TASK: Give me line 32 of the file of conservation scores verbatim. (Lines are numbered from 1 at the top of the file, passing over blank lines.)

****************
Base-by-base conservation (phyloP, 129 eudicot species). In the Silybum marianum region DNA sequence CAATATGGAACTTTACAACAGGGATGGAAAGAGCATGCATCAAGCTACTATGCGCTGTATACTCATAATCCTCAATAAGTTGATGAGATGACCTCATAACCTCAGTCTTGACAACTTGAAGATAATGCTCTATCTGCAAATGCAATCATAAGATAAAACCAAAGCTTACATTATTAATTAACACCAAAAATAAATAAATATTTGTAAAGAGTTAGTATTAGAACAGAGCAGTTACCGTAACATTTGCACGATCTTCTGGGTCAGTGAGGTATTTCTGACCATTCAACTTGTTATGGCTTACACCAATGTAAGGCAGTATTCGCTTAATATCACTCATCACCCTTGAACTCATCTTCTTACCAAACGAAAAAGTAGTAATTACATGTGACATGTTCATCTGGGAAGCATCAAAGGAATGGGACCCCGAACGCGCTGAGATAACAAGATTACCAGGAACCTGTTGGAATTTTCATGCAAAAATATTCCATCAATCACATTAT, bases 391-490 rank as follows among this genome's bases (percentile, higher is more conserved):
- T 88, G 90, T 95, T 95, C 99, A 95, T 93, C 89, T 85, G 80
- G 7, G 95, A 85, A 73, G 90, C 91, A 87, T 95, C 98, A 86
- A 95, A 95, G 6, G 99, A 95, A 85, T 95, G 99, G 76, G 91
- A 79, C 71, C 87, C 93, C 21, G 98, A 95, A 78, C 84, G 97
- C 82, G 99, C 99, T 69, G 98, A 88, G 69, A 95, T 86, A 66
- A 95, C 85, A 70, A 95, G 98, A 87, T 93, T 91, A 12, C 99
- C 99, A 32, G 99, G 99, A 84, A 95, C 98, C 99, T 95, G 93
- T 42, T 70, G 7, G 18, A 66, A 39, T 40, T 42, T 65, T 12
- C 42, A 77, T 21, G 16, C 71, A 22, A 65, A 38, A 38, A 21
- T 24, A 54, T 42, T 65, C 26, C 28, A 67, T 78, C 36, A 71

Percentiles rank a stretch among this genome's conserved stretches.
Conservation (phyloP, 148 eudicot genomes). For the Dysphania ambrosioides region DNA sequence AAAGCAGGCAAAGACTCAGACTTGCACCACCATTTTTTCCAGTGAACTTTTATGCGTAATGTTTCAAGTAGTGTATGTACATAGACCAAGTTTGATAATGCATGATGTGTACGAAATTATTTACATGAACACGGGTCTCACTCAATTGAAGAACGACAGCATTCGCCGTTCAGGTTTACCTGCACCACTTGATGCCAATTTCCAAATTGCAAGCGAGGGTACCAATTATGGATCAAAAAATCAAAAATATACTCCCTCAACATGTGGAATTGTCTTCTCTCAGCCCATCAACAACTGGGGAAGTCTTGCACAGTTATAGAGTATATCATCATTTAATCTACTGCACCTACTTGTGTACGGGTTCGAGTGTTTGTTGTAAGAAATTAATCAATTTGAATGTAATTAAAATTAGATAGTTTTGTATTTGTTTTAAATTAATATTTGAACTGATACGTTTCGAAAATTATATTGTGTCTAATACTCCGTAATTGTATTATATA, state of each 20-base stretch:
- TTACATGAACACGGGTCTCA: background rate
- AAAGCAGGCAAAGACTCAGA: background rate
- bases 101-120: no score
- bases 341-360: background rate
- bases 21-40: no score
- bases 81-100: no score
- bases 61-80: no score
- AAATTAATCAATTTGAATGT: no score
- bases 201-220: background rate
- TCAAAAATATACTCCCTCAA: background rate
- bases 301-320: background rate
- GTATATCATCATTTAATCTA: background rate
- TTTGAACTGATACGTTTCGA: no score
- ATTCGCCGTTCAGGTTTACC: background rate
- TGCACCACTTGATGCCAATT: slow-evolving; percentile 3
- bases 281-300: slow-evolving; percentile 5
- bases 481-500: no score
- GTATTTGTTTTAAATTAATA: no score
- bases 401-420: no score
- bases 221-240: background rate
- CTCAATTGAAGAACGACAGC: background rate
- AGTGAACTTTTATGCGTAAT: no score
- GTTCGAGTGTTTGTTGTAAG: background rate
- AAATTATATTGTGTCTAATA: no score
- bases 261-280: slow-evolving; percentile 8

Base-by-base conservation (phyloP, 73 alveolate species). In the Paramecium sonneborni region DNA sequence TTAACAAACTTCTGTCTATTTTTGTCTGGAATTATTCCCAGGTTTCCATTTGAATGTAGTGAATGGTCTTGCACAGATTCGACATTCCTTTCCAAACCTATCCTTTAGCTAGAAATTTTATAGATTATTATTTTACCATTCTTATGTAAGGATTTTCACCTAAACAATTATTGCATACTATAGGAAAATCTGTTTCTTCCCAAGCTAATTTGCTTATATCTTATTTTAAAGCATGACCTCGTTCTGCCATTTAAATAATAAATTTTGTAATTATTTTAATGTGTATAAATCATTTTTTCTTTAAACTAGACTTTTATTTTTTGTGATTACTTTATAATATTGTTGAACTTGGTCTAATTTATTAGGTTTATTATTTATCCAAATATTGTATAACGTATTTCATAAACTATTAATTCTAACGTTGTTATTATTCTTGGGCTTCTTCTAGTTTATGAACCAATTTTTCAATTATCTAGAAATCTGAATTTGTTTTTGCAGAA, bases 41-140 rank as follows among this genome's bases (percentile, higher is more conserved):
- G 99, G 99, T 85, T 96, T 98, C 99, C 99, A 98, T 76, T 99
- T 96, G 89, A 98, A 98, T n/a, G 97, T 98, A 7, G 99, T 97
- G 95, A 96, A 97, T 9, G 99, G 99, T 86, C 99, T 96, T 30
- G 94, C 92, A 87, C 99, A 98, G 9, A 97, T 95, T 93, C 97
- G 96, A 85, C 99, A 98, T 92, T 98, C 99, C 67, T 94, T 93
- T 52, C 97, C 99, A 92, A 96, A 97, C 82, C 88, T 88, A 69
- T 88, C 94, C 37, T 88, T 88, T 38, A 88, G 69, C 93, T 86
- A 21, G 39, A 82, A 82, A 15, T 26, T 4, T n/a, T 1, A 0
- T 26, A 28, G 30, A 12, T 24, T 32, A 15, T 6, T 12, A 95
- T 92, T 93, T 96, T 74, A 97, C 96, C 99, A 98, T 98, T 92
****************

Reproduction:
- bases 401-420: no score